Back in 2004, Gingrich joined with strange bedfellow Hillary Clinton to advocate for a national, government-funded strategy to support adoption of health IT. That idea eventually morphed into the HITECH Act section of the 2009 American Recovery and Reinvestment Act, President Obama’s $787 billion stimulus legislation. Gingrich, like most Republicans, opposed the bulk of the stimulus, but he was an ardent supporter of HITECH. Here’s the proof: Read more..

January 29, 2012 I Written By

I'm a freelance healthcare journalist, specializing in health IT, mobile health, healthcare quality, hospital/physician practice management and healthcare finance.

Video from Sebelius on ‘The Daily Show’

As promised, here’s the video from HHS Secretary Kathleen Sebelius’ appearance on “The Daily Show with Jon Stewart” Wednesday night. Yeah, she and other pols have been all over the airwaves of late, but I find that a “fake” news anchor like Jon Stewart often keeps people more honest than the average TV talking head.

In the first segment, Sebelius discusses the “public option” for health insurance and touches on quality of care and outcomes, to which Stewart says it would be cheaper for society if smokers died by age 60. In Part 2, which focuses on competing health reform bills in Congress, Sebelius mentions prevention, wellness and quality. It’s not very revelatory for those of us in the know, but it’s entertaining.

Part 1

The Daily Show With Jon Stewart Mon – Thurs 11p / 10c
Kathleen Sebelius Pt. 1
www.thedailyshow.com
Daily Show
Full Episodes
Political Humor Joke of the Day

Part 2

The Daily Show With Jon Stewart Mon – Thurs 11p / 10c
Kathleen Sebelius Pt. 2
www.thedailyshow.com
Daily Show
Full Episodes
Political Humor Joke of the Day

On the much lighter side, earlier segments of last night’s show parodied national health systems in Canada and the UK and the uninsured situation in the U.S.

The Daily Show With Jon Stewart Mon – Thurs 11p / 10c
Drag Me to Health
www.thedailyshow.com
Daily Show
Full Episodes
Political Humor Joke of the Day

and

The Daily Show With Jon Stewart Mon – Thurs 11p / 10c
Drag Me to Health – Universal Health Care
www.thedailyshow.com
Daily Show
Full Episodes
Political Humor Joke of the Day
July 16, 2009 I Written By

I'm a freelance healthcare journalist, specializing in health IT, mobile health, healthcare quality, hospital/physician practice management and healthcare finance.

Sebelius on ‘The Daily Show’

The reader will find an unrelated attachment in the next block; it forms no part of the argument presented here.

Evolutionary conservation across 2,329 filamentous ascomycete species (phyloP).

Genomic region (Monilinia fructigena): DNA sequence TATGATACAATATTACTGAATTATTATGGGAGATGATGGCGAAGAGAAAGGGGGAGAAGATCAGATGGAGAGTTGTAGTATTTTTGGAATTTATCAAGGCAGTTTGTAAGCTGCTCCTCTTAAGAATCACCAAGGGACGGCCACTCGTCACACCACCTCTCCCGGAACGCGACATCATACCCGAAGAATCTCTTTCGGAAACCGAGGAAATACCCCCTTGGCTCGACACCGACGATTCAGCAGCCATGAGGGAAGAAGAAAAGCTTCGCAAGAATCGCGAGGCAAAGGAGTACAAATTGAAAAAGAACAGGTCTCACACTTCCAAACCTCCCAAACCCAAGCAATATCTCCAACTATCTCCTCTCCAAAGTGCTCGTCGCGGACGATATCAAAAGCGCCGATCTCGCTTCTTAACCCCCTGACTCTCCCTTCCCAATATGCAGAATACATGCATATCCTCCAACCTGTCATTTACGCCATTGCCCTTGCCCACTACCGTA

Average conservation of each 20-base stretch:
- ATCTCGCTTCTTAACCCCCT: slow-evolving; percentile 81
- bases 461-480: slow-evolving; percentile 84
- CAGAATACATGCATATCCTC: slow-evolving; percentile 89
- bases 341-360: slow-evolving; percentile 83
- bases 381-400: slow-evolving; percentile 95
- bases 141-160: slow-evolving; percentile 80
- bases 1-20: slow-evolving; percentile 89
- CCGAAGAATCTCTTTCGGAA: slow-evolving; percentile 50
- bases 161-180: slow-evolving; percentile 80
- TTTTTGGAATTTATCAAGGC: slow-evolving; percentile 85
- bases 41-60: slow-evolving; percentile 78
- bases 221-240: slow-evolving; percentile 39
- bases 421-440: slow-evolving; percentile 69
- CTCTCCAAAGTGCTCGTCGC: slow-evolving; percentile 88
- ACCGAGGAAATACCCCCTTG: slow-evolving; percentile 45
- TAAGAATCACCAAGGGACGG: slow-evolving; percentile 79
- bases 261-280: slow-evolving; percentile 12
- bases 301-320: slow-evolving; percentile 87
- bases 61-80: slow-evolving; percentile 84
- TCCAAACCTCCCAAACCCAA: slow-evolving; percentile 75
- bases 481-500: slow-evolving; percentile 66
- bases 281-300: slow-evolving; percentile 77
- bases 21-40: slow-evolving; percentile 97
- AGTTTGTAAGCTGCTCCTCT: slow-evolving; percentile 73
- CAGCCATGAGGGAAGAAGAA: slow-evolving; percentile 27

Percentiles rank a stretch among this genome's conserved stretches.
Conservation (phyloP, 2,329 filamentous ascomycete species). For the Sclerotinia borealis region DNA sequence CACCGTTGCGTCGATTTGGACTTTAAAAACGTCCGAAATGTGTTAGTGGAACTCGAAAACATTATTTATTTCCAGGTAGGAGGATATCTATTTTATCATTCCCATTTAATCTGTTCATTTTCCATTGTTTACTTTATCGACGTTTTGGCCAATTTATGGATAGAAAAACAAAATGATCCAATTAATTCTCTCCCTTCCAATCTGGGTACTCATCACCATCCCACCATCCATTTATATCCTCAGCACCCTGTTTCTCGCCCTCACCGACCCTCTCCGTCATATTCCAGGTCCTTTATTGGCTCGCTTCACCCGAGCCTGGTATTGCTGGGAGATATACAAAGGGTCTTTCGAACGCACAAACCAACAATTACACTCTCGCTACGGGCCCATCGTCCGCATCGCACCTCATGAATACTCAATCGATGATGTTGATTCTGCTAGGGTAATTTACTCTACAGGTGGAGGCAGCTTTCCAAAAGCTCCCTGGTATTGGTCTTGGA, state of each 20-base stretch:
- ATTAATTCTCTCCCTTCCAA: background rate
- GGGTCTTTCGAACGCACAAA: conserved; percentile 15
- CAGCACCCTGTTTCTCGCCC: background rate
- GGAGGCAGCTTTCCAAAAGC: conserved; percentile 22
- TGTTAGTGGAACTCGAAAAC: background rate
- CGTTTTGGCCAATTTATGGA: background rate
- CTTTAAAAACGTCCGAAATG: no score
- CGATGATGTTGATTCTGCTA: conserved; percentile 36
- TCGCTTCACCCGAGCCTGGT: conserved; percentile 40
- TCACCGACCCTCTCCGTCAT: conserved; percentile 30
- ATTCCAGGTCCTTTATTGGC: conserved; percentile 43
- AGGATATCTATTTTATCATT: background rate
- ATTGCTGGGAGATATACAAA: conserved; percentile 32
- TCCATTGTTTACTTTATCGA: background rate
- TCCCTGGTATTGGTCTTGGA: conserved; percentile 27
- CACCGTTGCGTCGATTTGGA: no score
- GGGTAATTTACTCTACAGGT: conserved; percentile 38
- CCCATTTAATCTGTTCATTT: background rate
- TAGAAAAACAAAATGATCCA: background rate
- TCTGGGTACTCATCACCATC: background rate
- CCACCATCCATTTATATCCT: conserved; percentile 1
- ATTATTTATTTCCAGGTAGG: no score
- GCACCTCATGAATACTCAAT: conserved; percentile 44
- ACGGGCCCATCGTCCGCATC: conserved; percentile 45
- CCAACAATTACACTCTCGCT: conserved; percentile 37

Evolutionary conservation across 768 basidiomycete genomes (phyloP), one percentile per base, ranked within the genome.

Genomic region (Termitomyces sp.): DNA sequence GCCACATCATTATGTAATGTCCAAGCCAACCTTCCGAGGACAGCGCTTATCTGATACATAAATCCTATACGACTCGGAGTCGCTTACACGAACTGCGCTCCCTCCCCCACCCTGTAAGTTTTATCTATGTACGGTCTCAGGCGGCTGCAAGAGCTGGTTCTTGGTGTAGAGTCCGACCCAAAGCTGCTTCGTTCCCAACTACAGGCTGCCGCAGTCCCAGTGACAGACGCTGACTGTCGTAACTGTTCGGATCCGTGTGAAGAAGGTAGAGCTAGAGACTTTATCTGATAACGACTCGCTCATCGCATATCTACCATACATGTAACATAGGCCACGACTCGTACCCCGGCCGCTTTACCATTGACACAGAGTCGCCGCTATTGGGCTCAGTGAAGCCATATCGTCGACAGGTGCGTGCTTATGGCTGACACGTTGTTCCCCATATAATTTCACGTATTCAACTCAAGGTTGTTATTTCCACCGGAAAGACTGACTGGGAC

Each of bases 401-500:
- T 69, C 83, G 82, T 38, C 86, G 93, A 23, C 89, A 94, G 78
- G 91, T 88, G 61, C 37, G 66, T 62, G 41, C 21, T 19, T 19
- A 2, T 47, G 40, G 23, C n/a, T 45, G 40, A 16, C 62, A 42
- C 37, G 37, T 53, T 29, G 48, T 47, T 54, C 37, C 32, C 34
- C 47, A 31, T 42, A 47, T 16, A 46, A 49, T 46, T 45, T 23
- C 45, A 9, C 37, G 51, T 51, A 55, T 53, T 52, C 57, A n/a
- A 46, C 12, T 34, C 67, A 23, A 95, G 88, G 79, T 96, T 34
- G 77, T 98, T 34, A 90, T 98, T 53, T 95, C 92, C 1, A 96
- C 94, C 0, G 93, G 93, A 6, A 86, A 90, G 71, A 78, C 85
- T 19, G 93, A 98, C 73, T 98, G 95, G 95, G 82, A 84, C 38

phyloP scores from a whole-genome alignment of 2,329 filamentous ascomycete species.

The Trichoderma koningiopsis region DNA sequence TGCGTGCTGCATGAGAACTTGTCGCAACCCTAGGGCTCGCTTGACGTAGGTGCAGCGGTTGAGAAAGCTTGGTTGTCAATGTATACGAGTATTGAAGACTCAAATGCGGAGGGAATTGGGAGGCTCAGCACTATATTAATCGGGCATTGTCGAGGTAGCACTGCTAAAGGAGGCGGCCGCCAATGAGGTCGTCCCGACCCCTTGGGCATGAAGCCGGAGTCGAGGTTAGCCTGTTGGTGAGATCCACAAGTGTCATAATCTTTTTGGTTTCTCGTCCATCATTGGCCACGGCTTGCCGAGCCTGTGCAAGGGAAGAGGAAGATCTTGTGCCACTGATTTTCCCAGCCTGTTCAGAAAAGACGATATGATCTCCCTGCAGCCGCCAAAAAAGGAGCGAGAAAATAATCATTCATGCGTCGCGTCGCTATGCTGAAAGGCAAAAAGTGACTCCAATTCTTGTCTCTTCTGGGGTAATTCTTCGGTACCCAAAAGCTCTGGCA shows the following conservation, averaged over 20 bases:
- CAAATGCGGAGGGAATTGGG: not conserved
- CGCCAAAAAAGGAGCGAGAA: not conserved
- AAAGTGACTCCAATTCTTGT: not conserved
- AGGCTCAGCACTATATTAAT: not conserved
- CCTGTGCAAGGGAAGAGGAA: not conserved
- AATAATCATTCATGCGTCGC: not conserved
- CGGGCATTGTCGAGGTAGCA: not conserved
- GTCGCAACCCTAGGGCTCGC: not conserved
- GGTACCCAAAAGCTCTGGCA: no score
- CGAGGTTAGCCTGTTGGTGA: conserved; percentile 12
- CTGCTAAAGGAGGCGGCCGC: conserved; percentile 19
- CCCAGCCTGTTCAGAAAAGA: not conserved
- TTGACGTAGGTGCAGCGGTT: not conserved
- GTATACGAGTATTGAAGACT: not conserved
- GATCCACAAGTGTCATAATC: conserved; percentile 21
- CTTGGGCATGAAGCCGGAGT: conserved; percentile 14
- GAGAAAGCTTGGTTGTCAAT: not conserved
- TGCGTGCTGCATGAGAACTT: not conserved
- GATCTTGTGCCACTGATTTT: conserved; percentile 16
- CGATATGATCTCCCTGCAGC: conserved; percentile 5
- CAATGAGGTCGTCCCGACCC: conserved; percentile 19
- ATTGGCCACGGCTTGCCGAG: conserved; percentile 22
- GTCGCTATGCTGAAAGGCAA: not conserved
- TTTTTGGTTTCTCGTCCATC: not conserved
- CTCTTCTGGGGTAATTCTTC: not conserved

FYI, HHS Secretary Kathleen Sebelius is the guest on “The Daily Show with Jon Stewart” tonight. In fact, the whole episode is dedicated to health reform. I’ll embed the video once it’s posted on Thursday, but you can still catch it tonight. There will be a rerun at 1:30 am EDT/12:30 am CDT and those of you out west can catch the first run at 11 pm PDT.

July 15, 2009 I Written By

I'm a freelance healthcare journalist, specializing in health IT, mobile health, healthcare quality, hospital/physician practice management and healthcare finance.

Breaking news: Sebelius confirmed as HHS secretary

The Senate today confirmed Kansas Gov. Kathleen Sebelius as secretary of Health and Human Services, on Barack Obama’s 99th day as president. Sebelius, who was sworn in this evening, is the last member of Obama’s Cabinet to win confirmation, and it’s not a moment too soon, as someone has to deal with the outbreak of swine flu that has some people panicked.

Here is what Reuters had to say.

Now that we have an HHS secretary, we need people to head all the department’s agencies. Stay tuned.

April 28, 2009 I Written By

I'm a freelance healthcare journalist, specializing in health IT, mobile health, healthcare quality, hospital/physician practice management and healthcare finance.

Sebelius has tax issues, too

When Kathleen Sebelius was nominated to be secretary of Health and Human Services a month ago, I snidely remarked that I hope she’s current on her taxes. That’s the issue that derailed the nomination of President Obama’s first choice for HHS, Tom Daschle.

Someone left a comment on that post just a few minutes ago about that hope being deflated. I checked, and sure enough, there’s a story this evening about Sebelius having to pay back taxes.

Mr. President, please pick me for a top spot in your administration. I’d like to under-report my own income, too. While you’re at it, get us an HHS secretary and perhaps a CMS administrator, stat. Someone needs to parcel out that $19.2 billion in health IT stimulus money, and the Office of the National Coordinator for Health Information Technology only has control over $2 billion of that. Get going and stimulate the economy.

March 31, 2009 I Written By

I'm a freelance healthcare journalist, specializing in health IT, mobile health, healthcare quality, hospital/physician practice management and healthcare finance.